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. Last Updated: 07/27/2016

State OKs $4.5Bln 2002 Gazprom Investment

The Cabinet on Thursday approved Gazprom's 140.8 billion ruble ($4.5 billion) investment program for 2002 a month after the gas monopoly agreed to a reduction in spending.

Although the 140.8 billion rubles was just 5.2 billion rubles less than what the firm had asked for in its revised plan, it was significantly less than the 161 billion rubles Gazprom initially outlined in an investment plan rejected as unrealistic by the government in December.

Analysts said the 5.2 billion ruble shortfall was marginal, while the main factor that would make the investment program a reality would be a further hike in domestic tariffs for gas.

Energy Minister Igor Yusufov indicated Thursday the Cabinet's readiness to discuss further tariff increases, but only if increases were in line with macroeconomic factors.

Although gas tariffs were raised by 20 percent Feb. 15, a further hike would help close the 15 billion ruble ($483 million) hole remaining in Gazprom's freshly approved investment program.

Yusufov also defended Gazprom against accusations by the Tax Police, who earlier this week said the monopoly had failed to pay 30 billion rubles in taxes between 1999 and 2001. The announcement sent Gazprom stock plunging 7.6 percent Tuesday, although the drop was nearly regained Wednesday, with shares growing by 6.5 percent.

Apart from a tariff hike, extra funding could also come from Gazprom shedding some of its non-core assets. The sale of businesses such as Gazprom-Media, the monopoly's media arm, is to be discussed at a board meeting Friday. The board will also discuss a proposed $500 million issue of Eurobonds.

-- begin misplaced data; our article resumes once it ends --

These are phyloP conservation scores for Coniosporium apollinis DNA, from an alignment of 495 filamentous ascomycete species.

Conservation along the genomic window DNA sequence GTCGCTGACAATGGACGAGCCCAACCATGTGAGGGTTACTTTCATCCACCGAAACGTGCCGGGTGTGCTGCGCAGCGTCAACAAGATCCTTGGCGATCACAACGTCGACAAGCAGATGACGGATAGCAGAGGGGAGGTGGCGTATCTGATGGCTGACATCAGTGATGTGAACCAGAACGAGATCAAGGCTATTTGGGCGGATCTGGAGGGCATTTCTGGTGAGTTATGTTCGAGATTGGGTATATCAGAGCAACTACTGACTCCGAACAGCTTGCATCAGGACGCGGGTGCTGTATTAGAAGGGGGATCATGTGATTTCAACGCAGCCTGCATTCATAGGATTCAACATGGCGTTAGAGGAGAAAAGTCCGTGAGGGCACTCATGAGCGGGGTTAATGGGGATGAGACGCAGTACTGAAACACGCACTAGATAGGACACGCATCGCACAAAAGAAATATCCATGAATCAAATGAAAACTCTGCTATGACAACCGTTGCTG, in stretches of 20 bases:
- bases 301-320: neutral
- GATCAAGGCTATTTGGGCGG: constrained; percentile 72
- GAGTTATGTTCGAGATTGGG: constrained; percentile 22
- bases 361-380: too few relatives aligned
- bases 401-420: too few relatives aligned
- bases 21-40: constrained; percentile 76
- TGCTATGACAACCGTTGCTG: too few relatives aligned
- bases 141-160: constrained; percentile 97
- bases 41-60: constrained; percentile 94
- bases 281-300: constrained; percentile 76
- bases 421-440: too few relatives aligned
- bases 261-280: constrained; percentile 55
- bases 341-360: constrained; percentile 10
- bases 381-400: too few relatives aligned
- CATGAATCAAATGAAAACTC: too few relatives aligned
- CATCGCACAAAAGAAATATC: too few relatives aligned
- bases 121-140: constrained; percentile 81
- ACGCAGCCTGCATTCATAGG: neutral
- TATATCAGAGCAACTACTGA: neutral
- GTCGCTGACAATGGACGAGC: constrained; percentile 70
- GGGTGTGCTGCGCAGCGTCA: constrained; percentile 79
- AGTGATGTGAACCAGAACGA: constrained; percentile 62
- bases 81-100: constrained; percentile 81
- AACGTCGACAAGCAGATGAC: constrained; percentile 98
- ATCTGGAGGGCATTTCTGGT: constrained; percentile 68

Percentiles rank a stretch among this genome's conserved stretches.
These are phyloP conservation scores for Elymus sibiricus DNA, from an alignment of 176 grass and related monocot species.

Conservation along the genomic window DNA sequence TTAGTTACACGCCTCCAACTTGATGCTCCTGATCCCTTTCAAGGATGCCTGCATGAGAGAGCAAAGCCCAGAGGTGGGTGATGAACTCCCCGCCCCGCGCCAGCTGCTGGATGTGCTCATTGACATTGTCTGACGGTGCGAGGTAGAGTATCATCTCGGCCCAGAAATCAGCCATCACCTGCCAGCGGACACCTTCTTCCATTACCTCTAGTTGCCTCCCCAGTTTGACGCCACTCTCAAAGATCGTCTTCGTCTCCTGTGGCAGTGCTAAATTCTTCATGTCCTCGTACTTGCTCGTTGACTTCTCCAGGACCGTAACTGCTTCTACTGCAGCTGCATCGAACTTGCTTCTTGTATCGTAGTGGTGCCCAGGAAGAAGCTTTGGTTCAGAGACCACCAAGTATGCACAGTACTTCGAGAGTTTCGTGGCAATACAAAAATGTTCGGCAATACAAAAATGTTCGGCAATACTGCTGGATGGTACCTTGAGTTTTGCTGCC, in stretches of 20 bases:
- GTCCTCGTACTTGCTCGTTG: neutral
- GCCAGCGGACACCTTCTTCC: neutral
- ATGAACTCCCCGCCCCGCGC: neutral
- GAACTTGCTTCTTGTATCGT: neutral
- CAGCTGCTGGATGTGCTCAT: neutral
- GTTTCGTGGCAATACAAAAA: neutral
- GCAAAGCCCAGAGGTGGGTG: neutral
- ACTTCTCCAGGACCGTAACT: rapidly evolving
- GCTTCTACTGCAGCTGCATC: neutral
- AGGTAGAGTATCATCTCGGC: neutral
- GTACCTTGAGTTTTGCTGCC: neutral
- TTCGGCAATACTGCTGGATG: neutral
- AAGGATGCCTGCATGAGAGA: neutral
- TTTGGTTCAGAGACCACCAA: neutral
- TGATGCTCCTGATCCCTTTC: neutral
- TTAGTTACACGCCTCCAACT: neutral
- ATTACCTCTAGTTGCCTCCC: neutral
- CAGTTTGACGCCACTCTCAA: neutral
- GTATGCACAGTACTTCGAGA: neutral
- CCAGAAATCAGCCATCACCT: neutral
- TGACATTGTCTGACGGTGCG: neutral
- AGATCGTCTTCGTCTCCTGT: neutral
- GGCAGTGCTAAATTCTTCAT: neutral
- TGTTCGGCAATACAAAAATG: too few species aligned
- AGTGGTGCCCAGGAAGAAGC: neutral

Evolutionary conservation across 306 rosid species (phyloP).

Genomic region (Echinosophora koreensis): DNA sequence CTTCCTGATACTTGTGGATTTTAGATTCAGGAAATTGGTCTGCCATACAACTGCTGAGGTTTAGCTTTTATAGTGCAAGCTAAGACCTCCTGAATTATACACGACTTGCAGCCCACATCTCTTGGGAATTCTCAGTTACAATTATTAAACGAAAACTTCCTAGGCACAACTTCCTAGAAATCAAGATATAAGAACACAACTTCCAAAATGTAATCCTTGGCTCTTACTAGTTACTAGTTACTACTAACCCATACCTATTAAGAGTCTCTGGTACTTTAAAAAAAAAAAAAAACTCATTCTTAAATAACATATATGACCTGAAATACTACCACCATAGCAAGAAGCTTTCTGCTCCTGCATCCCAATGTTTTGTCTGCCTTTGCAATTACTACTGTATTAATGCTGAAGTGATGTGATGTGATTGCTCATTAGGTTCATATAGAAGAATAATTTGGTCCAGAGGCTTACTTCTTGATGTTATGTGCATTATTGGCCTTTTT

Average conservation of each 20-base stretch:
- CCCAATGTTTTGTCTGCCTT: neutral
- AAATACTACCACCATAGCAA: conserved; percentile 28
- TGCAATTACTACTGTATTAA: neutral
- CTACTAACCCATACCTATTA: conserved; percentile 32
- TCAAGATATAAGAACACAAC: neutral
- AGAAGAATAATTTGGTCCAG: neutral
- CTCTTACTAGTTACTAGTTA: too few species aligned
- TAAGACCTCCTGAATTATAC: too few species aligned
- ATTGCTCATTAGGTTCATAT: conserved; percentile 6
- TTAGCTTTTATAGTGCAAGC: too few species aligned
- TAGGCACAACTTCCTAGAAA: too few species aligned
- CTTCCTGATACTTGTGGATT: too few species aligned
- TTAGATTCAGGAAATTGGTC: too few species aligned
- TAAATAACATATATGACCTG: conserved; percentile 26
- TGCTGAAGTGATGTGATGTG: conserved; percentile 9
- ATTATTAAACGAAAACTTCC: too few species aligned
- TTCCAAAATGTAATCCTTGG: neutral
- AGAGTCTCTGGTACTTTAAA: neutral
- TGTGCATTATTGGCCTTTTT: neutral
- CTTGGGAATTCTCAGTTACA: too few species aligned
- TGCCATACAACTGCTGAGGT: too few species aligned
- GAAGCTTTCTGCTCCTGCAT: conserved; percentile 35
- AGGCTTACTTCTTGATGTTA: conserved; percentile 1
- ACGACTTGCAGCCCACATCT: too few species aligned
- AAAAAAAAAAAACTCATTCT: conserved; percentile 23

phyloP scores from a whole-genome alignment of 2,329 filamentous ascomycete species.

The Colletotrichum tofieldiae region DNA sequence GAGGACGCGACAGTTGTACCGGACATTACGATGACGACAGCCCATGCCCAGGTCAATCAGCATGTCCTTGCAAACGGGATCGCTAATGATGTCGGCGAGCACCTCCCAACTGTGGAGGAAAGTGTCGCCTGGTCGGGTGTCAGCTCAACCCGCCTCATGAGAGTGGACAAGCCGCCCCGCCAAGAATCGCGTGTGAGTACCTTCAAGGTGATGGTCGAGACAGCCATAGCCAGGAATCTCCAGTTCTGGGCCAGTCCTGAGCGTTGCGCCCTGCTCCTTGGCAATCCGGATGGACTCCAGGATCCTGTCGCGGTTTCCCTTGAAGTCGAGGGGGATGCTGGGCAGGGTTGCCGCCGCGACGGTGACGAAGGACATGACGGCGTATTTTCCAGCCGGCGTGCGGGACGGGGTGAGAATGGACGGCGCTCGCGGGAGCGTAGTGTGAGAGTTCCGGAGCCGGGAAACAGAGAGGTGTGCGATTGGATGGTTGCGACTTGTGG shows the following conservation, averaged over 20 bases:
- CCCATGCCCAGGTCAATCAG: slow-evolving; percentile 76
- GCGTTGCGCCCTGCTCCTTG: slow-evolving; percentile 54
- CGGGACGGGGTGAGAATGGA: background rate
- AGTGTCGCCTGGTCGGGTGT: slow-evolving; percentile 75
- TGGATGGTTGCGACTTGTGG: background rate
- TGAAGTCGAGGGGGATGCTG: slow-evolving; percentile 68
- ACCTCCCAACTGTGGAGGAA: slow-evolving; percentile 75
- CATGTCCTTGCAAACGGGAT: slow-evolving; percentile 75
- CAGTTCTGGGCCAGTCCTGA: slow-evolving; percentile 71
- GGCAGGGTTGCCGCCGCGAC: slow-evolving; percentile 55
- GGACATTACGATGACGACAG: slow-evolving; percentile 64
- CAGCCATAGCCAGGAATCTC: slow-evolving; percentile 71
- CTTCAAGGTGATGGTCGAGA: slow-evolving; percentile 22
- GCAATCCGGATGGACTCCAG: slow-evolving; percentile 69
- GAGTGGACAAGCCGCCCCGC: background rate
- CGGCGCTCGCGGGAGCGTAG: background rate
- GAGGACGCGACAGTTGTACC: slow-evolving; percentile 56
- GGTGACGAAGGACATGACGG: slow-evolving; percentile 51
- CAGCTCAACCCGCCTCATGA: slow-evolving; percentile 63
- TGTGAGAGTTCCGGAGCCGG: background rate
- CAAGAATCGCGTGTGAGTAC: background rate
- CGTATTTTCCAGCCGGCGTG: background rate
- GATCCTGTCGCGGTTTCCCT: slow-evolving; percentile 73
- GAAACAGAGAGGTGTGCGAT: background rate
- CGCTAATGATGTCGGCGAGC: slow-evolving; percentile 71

Analysts agreed the approval of the investment program was positive news.

"It certainly is good that Gazprom has a proper investment plan that will finally tackle long-neglected problems such as investment into exploration and development," said Valery Nesterov, an analyst with Troika Dialog brokerage.

The approved plan, although 21 billion rubles less than Gazprom's original, still represents a 50 percent increase on the company's 2001 investment plan.

However, Nesterov said, the firm is still plagued by problems such as cost-ineffective investment, which will take years to resolve.

Gazprom will have to borrow up to $2 billion this year to service its $12 billion foreign debt burden

Vladislav Metnev, oil and gas analyst with Renaissance Capital investment bank, noted that the return to the tariff hike issue indicated a positive change in the government's approach to Gazprom.

The government should not wait any longer to begin tackling tariffs, especially when it comes to a debt-ridden company that is currently forced to sell two-thirds of its output at loss-making domestic prices, he said.

"The longer the government waits to resolve the tariffs issue and restructure the domestic gas market, the harder and more painful it is going to be," he said.

Gazprom and its international partners received approval from the Slovakian government for the $2.7 billion acquisition of a 49 percent stake in the key Russia-Western Europe gas pipe.

The consortium, in which Gazprom has teamed up with Gaz de France and Germany's Ruhrgas, will take charge of the management of SPP, which carries 70 percent of all Russian gas exports to Europe. The consortium was the only bidder.